It was only a matter of time until a Twitter thread inspired a major motion picture. Long before seeing Janicza Bravo’s film, I absorbed the 148 tweets scribed by Aziah “Zola” King. David Kushner’s Rolling Stone article was also an essential read. While the cinematic potential was evident, how do you stretch a social media post into a 90-minute film? Despite not having the densest source material, Bravo pulls it off with a surprising amount of wit. Capturing the tweet thread’s spirit, Zola is bonkers, enthralling, and not overly long. Of course, the movie could’ve used an extra ten minutes.
Taylour Paige proved that she could go toe to toe with Viola Davis in Ma Rainey’s Black Bottom. In Zola, she demonstrates her leading lady potential as the titular waitress/stripper. As “The Greatest Stripper Saga Ever Tweeted” goes, Zola meets a young woman named Stefani (Riley Keough) at her restaurant. Sharing a mutual passion for pole dancing, Stefani invites Zola on a cross-country trip to Florida where they can make some serious bank. Zola agrees without giving it a second thought, although she signs up for more than she bargained for. Stefani is more than just a stripper and she pulls Zola down the sex worker rabbit hole with her. Along the way, Zola must also deal with Stefani’s aggressive pimp (Colman Domingo) and clingy boyfriend (Nicholas Braun).
With the characters constantly texting and consuming social media, Zola obviously takes place in modern-day. Bravo presents the story through a gritty 70s lens, however. This complements the narrative, which wouldn’t feel out of place in a classic grindhouse picture. On top of that, Twitter is a cesspool of lewd comments and trollish antics. So, it makes sense that a film that spawned from Twitter would be rough around the edges. Unlike most of the stories you skim through on Twitter, though, Zola has something of substance to offer.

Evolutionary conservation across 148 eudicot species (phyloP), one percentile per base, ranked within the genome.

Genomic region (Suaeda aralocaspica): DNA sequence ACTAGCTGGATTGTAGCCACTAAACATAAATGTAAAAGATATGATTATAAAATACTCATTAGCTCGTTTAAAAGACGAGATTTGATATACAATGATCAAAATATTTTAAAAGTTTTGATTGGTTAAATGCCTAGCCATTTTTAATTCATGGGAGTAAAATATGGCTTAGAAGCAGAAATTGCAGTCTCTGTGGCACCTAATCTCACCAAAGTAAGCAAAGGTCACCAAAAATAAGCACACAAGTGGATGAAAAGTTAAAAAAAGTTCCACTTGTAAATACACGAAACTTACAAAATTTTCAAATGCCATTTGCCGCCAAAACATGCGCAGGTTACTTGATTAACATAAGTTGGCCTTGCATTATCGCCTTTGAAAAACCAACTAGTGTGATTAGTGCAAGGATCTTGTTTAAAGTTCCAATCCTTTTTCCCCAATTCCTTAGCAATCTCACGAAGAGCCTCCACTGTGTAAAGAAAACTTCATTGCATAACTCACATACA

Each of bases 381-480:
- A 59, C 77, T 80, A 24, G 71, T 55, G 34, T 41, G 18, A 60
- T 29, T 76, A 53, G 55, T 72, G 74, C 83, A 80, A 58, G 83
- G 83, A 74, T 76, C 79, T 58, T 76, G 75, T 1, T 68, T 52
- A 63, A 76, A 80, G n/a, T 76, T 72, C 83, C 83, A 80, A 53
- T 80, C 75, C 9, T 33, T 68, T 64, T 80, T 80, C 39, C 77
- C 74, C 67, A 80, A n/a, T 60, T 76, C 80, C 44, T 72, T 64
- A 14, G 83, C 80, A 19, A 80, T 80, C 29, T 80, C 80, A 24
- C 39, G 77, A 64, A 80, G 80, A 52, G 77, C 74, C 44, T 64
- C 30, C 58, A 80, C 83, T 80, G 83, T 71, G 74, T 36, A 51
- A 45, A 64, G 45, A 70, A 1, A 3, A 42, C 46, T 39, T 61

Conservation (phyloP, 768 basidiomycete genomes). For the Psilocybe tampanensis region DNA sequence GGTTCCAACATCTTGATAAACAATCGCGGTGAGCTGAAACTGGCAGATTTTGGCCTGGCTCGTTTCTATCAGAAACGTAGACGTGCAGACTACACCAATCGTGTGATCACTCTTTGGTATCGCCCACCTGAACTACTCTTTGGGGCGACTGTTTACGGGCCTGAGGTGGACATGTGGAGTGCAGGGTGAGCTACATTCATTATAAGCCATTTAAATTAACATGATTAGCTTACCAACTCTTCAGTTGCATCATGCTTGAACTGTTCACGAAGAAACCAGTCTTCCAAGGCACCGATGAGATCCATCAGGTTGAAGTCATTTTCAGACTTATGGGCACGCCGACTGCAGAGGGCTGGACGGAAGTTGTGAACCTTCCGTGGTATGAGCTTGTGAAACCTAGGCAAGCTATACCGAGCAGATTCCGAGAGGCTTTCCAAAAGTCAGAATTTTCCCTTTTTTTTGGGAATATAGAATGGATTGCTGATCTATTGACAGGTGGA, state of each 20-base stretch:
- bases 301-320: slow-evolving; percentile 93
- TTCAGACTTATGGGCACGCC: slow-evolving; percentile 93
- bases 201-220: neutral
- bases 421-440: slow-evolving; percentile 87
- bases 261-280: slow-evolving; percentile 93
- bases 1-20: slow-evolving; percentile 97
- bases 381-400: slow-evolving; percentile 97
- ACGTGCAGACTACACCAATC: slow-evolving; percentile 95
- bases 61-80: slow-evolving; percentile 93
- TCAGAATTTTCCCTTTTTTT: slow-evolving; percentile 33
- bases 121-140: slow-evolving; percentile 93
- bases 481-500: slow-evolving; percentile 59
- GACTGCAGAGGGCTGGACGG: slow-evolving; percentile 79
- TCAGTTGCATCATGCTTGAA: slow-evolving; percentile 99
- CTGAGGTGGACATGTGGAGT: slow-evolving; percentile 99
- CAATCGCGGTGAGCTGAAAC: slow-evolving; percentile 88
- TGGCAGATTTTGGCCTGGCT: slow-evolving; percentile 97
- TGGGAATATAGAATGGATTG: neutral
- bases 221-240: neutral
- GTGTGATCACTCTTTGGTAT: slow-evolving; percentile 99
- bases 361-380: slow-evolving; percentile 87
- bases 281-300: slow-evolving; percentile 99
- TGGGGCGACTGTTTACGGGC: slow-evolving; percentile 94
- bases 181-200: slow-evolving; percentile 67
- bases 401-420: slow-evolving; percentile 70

As unnatural as the circumstances are, the actors here couldn’t feel more authentic. While much of Zola’s dialogue is conveyed in an inner monologue, Paige does more talking through her expressions. It’s a look that constantly asks, “what the hell have I gotten myself into?” Even when being threatened by a violent pimp, though, Zola doesn’t lose her cool. Casting lesser-known actors may’ve been necessary due to the film’s budget, but this direction benefits the experience. If you had Rihanna playing Zola and Amanda Seyfried as Stefani, it’d be much harder to buy this unbelievable, mostly true story.
While Zola is a faithful, well-executed adaptation of the tweet thread, it could’ve borrowed a few more notes from Kushner’s article. If you want the whole story, Kushner explores how accurate Zola’s account is and what happened to these people after. Bravo is primarily interested in the titular character’s point of view, however. With exception to a brief scene that shifts to Stefani’s perfective, the film doesn’t provide much insight outside of Zola’s tweets. At the very least, some text elaborating on the aftermath would’ve been a welcome way to close out the film. Even if the ending is a bit underwhelming, Zola is a wild ride with echoes of Spring Breakers and Fear and Loathing in Las Vegas.